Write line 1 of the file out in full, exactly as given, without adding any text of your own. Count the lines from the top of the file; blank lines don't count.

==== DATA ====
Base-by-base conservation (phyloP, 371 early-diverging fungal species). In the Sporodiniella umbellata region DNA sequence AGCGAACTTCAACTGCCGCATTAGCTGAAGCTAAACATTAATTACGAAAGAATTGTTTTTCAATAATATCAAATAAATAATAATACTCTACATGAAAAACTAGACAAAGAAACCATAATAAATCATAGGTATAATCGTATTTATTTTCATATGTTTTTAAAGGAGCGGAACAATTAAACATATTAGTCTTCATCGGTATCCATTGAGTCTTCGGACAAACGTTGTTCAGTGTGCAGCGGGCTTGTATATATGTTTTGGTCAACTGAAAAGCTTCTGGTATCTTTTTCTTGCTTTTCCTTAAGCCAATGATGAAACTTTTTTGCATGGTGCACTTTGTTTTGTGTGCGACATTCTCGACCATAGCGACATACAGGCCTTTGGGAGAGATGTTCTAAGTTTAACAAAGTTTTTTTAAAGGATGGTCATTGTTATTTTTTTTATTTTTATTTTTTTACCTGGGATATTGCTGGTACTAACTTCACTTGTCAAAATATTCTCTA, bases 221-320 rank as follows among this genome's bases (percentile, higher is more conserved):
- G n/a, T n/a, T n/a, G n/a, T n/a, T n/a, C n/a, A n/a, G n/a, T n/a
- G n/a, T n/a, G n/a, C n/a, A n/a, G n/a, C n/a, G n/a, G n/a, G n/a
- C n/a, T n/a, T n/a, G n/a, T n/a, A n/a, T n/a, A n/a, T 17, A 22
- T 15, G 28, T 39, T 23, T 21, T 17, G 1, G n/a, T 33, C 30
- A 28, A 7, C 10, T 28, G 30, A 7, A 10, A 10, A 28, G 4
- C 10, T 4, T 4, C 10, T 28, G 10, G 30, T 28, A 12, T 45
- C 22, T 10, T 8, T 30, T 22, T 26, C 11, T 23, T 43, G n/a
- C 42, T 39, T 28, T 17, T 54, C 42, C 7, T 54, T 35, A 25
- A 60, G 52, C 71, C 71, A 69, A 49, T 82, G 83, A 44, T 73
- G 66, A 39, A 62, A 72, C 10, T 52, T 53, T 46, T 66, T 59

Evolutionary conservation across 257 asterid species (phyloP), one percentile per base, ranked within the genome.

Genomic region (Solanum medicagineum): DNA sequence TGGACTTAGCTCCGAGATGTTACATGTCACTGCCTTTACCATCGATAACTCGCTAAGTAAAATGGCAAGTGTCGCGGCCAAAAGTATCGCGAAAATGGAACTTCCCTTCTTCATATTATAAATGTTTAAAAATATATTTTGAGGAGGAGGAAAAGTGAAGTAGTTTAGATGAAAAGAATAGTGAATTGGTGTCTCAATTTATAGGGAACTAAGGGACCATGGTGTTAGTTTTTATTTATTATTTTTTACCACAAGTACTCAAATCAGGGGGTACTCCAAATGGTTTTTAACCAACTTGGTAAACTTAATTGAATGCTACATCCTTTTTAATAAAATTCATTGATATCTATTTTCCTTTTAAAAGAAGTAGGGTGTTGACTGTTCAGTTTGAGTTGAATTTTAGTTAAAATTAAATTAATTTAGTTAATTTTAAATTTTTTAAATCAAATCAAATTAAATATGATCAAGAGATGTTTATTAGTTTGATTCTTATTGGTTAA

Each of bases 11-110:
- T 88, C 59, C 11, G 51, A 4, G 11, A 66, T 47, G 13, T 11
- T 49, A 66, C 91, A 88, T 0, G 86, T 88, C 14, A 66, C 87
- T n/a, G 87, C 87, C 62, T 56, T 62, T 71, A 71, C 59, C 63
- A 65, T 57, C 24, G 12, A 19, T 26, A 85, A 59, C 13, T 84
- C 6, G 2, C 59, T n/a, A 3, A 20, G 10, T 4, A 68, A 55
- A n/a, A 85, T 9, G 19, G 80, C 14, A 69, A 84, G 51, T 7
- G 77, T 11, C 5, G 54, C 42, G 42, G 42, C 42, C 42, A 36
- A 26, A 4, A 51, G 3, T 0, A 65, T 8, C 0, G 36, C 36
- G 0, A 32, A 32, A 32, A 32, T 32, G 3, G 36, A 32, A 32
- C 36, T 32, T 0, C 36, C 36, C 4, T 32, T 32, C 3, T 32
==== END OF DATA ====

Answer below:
Base-by-base conservation (phyloP, 371 early-diverging fungal species). In the Sporodiniella umbellata region DNA sequence AGCGAACTTCAACTGCCGCATTAGCTGAAGCTAAACATTAATTACGAAAGAATTGTTTTTCAATAATATCAAATAAATAATAATACTCTACATGAAAAACTAGACAAAGAAACCATAATAAATCATAGGTATAATCGTATTTATTTTCATATGTTTTTAAAGGAGCGGAACAATTAAACATATTAGTCTTCATCGGTATCCATTGAGTCTTCGGACAAACGTTGTTCAGTGTGCAGCGGGCTTGTATATATGTTTTGGTCAACTGAAAAGCTTCTGGTATCTTTTTCTTGCTTTTCCTTAAGCCAATGATGAAACTTTTTTGCATGGTGCACTTTGTTTTGTGTGCGACATTCTCGACCATAGCGACATACAGGCCTTTGGGAGAGATGTTCTAAGTTTAACAAAGTTTTTTTAAAGGATGGTCATTGTTATTTTTTTTATTTTTATTTTTTTACCTGGGATATTGCTGGTACTAACTTCACTTGTCAAAATATTCTCTA, bases 221-320 rank as follows among this genome's bases (percentile, higher is more conserved):